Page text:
Ocean surface ecosystem

Summary

Organisms that live freely at the surface, termed neuston, include keystone organisms like the golden seaweed Sargassum that makes up the Sargasso Sea, floating barnacles, marine snails, nudibranchs, and cnidarians. Many ecologically and economically important fish species live as or rely upon neuston. Species at the surface are not distributed uniformly; the ocean's surface harbours unique neustonic communities and ecoregions found at only certain latitudes and only in specific ocean basins. But the surface is also on the front line of climate change and pollution. Life on the ocean's surface connects worlds. From shallow waters to the deep sea, the open ocean to rivers and lakes, numerous terrestrial and marine species depend on the surface ecosystem and the organisms found there.[1]

The ocean's surface acts like a skin between the atmosphere above and the water below, and harbours an ecosystem unique to this environment. This sun-drenched habitat can be defined as roughly one metre in depth, as nearly half of UV-B is attenuated within this first meter.[2] Organisms here must contend with wave action and unique chemical [3][4][5] and physical properties.[6] The surface is utilised by a wide range of species, from various fish and cetaceans, to species that ride on ocean debris (termed rafters).[7][8][9]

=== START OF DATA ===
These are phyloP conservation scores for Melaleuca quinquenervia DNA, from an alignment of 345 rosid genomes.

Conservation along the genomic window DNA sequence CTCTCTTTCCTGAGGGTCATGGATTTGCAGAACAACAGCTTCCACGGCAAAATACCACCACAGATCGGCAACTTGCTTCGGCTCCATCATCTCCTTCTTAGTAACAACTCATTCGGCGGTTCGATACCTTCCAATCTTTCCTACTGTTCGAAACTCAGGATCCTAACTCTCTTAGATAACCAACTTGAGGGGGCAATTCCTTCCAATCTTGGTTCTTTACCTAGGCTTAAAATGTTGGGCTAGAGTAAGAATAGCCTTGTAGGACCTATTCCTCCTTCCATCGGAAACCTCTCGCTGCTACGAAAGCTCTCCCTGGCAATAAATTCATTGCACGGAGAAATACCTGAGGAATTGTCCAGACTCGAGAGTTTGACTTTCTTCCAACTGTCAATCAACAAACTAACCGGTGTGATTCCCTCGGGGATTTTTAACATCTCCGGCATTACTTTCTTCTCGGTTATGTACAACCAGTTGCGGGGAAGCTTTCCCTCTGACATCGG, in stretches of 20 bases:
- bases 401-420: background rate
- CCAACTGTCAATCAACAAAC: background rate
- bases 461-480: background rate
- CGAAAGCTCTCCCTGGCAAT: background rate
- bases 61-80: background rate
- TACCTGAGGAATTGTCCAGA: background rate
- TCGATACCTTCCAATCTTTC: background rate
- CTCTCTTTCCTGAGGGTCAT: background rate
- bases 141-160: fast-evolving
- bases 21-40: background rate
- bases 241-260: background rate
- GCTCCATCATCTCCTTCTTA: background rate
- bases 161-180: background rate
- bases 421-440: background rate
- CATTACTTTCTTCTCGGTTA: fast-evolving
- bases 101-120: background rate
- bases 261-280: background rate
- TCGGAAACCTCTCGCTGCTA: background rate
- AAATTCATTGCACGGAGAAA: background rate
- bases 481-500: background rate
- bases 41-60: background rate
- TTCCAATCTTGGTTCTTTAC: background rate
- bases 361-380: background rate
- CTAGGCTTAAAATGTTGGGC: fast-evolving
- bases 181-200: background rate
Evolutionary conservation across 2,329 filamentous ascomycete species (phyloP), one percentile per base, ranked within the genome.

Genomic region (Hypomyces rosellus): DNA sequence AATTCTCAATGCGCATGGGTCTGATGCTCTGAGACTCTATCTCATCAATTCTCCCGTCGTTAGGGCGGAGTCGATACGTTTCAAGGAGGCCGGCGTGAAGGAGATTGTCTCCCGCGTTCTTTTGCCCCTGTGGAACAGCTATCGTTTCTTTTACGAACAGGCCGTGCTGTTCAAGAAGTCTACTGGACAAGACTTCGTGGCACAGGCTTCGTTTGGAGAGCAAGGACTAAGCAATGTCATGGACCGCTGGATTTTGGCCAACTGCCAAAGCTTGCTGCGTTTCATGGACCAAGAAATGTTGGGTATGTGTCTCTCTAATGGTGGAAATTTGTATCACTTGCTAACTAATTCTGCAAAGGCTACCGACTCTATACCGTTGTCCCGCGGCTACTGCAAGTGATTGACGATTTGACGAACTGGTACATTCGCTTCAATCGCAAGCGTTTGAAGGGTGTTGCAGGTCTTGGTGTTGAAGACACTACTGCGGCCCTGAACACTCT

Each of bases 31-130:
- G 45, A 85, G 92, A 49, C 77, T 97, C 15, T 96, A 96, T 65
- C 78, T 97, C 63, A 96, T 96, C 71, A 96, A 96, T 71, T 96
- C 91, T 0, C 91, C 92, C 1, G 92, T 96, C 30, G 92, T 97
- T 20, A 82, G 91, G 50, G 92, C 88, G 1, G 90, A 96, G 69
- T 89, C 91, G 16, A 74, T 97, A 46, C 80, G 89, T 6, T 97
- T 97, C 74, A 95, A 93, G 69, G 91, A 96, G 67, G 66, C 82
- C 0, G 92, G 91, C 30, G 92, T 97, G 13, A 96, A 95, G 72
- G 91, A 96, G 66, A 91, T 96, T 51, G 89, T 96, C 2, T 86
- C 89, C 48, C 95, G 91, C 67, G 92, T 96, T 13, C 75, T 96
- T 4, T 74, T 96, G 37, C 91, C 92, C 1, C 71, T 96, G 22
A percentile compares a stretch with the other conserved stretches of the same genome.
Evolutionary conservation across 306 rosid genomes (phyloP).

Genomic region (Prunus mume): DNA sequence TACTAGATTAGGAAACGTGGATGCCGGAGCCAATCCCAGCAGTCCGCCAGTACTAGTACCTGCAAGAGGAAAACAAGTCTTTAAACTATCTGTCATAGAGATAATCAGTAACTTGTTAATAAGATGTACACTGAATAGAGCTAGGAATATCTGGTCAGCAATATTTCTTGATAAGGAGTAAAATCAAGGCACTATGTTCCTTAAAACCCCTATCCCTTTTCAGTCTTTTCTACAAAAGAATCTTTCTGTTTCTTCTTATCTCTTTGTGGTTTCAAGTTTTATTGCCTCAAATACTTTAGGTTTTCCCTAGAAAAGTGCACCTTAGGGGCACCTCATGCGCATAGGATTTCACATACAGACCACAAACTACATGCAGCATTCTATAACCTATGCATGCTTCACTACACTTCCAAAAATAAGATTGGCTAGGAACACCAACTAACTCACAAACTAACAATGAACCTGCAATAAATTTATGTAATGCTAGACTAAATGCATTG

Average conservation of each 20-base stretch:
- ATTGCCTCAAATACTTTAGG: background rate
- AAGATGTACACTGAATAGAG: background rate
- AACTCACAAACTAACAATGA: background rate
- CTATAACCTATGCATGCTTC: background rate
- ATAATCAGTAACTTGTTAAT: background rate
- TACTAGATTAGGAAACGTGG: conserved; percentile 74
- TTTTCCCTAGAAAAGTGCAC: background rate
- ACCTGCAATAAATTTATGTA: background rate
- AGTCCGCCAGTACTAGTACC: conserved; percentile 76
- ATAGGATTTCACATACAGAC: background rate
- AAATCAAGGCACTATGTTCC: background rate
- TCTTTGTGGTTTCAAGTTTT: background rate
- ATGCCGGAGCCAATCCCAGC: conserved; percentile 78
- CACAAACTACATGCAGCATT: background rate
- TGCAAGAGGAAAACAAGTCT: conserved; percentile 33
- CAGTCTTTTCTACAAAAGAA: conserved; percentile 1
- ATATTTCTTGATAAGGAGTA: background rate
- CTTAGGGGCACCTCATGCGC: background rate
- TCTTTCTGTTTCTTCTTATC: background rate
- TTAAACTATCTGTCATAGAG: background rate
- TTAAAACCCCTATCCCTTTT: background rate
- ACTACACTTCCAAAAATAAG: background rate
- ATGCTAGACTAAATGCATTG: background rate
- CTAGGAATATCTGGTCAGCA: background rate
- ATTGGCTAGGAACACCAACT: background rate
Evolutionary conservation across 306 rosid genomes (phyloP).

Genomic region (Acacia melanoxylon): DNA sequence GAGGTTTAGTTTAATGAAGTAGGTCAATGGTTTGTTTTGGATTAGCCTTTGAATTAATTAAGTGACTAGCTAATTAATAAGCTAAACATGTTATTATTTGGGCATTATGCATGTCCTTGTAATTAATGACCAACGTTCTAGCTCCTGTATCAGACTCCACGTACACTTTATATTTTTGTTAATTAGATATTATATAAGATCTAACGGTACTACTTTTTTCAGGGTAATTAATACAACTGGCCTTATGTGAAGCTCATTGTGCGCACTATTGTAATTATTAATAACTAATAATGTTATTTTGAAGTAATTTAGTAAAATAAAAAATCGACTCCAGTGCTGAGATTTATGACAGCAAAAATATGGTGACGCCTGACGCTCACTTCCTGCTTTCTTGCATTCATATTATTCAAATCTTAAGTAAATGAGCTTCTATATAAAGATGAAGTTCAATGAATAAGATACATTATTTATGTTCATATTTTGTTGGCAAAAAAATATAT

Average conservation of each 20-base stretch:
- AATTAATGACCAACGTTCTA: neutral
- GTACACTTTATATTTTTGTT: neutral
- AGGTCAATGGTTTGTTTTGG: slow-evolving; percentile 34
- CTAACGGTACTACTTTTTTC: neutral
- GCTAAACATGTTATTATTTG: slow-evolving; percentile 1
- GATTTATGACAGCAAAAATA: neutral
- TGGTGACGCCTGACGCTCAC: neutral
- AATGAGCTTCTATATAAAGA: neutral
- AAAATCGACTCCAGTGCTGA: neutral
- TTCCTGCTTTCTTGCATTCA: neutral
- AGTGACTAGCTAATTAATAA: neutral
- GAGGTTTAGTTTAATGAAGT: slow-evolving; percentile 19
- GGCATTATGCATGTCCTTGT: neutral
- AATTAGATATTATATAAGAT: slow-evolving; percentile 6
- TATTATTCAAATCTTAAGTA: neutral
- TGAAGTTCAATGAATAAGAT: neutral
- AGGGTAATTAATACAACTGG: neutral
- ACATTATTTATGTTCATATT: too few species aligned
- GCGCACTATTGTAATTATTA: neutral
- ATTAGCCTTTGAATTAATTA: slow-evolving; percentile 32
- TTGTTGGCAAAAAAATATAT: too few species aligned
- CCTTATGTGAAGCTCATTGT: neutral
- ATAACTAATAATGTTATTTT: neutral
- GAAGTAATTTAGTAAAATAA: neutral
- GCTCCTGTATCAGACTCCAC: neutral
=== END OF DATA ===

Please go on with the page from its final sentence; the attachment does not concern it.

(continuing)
Most prominently, the surface is home to a unique community of free-living organisms, termed neuston (from the Greek word, υεω, which means both to swim and to float. Floating organisms are also sometimes referred to as pleuston, though neuston is more commonly used. Despite the diversity and importance of the ocean's surface in connecting disparate habitats, and the risks it faces, not a lot is known about neustonic life.[1]

OverviewEdit

External video
  Neuston nets – YouTube

"Just before it was dark, as they passed a great island of Sargasso weed that heaved and swung in the light sea as though the ocean were making love with something under a yellow blanket, his small line was taken by a dolphin." — Ernest Hemingway, The Old Man and the Sea.